In Hygiène de l'assassin, puberty is seen by Tach - and Nothomb has emphatically stated 'Prétextat Tach, c'est moi' - as a kind of fall ('le pire des maux': 'the worst of evils'). She saw age in Hegelian terms, with childhood the thesis, puberty the antithesis, and adulthood the synthesis. In Le sabotage amoureux, the Amélie character says: 'J'ai toujours su que l'âge adulte ne comptait pas : dès la puberté, l'existence n'est plus qu'un épilogue': 'I've always known that adulthood didn't count: as soon as puberty comes, existence is no more than an epilogue.' Only in 2002, with Robert des noms propres, does she state that happiness is possible in adulthood. For the moment, though, adulthood is lived in parentheses, and is not real living at all. Adults are fallen children.

In China, Amélie is free in the ghetto, where the children play at war with weapons of urine and vomit, those from East Germany against the rest. It is a rather bleak vision, but tempered by Nothombian humor.
 
Ni d'Ève ni d'Adam (2007)

Stupeur et tremblements (1999) is Nothomb's third Japanese novel, and describes the misadventures at work she underwent during the second part of her stay when she returned to Japan to refind the country of her birth. The title Stupeur et tremblements is close to Kierkegaard's Fear and Trembling, the title chosen for the English translation, and alludes to Kierkegaard's third stage of human existence. This is the religious one, but outside of conventional religion, beyond reason, a world of fear and trembling.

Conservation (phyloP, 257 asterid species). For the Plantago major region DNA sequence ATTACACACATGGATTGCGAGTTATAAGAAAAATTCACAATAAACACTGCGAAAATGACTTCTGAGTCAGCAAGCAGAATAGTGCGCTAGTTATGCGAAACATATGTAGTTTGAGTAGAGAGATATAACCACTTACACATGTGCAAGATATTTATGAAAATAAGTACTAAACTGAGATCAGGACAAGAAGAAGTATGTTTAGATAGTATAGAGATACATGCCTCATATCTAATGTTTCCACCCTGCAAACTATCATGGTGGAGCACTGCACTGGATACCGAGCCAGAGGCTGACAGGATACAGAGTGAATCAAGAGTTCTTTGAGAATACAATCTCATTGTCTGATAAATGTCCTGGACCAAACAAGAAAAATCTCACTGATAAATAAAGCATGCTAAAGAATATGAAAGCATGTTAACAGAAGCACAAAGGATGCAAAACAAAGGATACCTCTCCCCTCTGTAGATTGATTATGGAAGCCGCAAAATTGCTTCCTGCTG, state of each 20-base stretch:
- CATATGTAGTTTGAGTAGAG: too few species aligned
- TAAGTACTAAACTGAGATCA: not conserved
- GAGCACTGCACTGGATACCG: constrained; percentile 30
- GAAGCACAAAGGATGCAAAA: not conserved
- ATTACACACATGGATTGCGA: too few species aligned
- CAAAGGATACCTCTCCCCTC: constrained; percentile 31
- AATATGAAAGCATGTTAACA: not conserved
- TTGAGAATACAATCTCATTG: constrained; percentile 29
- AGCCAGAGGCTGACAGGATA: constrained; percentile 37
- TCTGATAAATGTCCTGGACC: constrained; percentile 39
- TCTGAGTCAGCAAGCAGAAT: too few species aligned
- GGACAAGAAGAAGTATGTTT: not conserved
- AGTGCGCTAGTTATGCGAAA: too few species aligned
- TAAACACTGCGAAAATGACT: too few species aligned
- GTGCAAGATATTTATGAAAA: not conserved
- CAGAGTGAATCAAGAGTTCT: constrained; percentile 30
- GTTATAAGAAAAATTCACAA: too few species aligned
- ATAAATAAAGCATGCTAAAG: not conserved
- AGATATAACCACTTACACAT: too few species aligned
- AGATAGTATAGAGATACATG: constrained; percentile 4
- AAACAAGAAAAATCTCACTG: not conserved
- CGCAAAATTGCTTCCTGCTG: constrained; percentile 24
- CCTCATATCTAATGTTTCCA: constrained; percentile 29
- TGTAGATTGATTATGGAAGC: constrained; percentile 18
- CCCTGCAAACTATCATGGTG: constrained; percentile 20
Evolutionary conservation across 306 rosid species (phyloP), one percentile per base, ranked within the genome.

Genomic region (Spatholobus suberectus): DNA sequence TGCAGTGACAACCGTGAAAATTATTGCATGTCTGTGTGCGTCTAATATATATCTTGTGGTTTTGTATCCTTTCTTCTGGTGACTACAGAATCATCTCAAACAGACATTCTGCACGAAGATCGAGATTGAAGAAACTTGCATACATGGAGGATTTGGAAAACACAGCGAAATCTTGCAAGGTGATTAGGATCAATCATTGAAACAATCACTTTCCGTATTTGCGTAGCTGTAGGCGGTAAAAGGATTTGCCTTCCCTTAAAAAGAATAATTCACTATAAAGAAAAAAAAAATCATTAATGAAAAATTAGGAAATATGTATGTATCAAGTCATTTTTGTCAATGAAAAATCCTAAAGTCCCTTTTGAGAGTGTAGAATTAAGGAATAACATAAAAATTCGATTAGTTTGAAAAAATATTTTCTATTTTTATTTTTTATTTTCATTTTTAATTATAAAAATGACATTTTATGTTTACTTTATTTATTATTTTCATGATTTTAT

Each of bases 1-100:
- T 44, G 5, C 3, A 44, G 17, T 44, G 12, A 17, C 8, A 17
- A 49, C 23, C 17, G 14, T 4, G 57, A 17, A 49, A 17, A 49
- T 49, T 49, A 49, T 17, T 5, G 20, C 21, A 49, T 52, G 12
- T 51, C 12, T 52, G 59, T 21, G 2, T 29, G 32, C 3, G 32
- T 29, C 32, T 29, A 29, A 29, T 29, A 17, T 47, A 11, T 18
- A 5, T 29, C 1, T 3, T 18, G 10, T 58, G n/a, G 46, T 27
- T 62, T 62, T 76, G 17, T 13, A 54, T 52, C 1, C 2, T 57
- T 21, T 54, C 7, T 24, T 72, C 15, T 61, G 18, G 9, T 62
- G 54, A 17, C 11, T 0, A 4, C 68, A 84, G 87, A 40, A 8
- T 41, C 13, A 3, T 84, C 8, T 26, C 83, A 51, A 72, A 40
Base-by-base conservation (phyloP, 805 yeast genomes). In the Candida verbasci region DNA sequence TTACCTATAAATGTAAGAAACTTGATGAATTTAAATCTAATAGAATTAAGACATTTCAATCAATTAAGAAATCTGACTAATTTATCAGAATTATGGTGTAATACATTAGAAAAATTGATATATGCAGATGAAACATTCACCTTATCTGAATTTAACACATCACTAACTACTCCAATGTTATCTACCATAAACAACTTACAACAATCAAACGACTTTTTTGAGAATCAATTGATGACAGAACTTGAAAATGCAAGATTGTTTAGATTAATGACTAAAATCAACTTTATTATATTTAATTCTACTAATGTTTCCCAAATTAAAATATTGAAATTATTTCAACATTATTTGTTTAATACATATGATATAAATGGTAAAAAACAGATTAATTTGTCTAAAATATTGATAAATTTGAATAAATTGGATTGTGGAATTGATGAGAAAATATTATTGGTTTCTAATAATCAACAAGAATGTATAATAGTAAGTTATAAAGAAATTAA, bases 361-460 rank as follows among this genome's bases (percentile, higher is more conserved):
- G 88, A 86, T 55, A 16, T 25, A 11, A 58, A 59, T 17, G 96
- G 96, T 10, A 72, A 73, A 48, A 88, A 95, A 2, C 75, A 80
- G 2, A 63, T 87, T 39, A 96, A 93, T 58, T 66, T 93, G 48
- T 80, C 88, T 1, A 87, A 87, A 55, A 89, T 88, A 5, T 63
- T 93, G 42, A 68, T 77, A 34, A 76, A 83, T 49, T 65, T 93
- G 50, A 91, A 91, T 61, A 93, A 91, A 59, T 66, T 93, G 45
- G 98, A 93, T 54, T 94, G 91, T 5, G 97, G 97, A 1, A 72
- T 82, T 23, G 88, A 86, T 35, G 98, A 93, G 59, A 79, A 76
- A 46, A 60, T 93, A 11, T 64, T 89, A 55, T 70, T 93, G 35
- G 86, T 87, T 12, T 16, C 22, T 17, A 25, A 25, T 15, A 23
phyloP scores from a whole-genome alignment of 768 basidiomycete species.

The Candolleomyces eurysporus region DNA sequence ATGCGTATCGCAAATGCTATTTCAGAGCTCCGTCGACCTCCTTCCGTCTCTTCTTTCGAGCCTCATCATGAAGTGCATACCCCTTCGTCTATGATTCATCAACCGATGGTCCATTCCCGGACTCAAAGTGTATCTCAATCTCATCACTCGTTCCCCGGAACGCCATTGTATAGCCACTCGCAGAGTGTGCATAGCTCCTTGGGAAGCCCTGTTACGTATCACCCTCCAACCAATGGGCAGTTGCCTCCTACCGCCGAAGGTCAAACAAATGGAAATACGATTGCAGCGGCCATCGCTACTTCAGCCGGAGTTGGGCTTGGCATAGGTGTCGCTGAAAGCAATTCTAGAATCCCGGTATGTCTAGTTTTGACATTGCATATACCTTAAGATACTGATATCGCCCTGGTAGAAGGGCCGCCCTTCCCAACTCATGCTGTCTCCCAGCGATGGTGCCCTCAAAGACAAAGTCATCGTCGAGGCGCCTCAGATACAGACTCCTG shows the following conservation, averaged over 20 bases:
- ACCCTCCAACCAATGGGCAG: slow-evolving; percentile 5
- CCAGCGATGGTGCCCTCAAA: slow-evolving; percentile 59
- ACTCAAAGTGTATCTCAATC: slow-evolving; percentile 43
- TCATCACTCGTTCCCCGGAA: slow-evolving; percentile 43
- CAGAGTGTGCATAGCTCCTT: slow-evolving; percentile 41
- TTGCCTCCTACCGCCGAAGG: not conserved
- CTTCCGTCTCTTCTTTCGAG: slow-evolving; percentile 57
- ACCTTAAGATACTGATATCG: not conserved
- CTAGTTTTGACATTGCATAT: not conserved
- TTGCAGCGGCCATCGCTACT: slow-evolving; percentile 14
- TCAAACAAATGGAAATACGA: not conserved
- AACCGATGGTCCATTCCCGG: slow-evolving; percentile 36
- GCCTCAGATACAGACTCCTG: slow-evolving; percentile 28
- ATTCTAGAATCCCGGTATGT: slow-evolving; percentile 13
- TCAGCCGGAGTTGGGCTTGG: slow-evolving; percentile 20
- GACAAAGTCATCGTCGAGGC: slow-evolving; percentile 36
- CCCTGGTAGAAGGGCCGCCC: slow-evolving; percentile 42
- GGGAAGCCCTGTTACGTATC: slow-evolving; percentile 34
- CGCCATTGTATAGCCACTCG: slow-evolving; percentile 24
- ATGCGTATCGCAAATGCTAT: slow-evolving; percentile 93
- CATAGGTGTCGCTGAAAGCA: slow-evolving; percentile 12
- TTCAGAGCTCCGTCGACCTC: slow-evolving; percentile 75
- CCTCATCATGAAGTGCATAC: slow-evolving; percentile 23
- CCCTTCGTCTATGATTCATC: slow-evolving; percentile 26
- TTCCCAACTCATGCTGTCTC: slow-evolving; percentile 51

Nothomb has stated that it wasn't her intention in this book to criticize Japan, but the horror of a modern system that crushes the individual. She had a contract for a year with a huge import-export business, and in spite of the humiliating and insulting nature of her time there - particularly in the last seven months - she chose to honor her contract, as any Japanese person would have done. She fictionalizes the names involved, apart of course from herself, whom her fellow workers call Amélie-san.

Normally, even a one-year work contract in Japan is - paradoxically - for life. There is a Japanese word - madogiwazoku, or 'window-seat tribe' - used to describe employees that companies no longer have any use for, but don't sack them or make them redundant - they just shun them, make them feel dishonored, and give them a seat by the window with nothing to do but stare out of it. This situation doesn't normally occur until years have elapsed, of course, but Amélie-san, in a period of just five months, is reduced to cleaning the toilets.

Saito, Amélie-san's superior in the pecking order, initially gives her a letter to write, then rips it up, ripping up many other attempts without looking at them, and he later throws away many other thousand-sheeted photocopying attempts again without looking at them. But before this, she becomes the tea woman, making a grave error by suggesting to businessmen she serves at a meeting that she can speak fluent Japanese. She is passed on to Fubuki Muri, who - exceptionally - is a woman who has risen in the work ranks, but who is unmarried at the age of 30, which is shameful, and who lives her own hell of psychological torture as a result of it. Inevitably, perhaps, Amélie-san receives the brunt of Fubuki's frustrations. Committing error after error, and insulted by Fubuki constantly, Amélie-san's descent to the office lavatory attendent - on the 44th floor, the same one where the elevator 'spat' her out at the beginning - is rapid.  And all this because the 'stupid' Amélie-san has been astute enough to see the chinks in Fubuki's armor.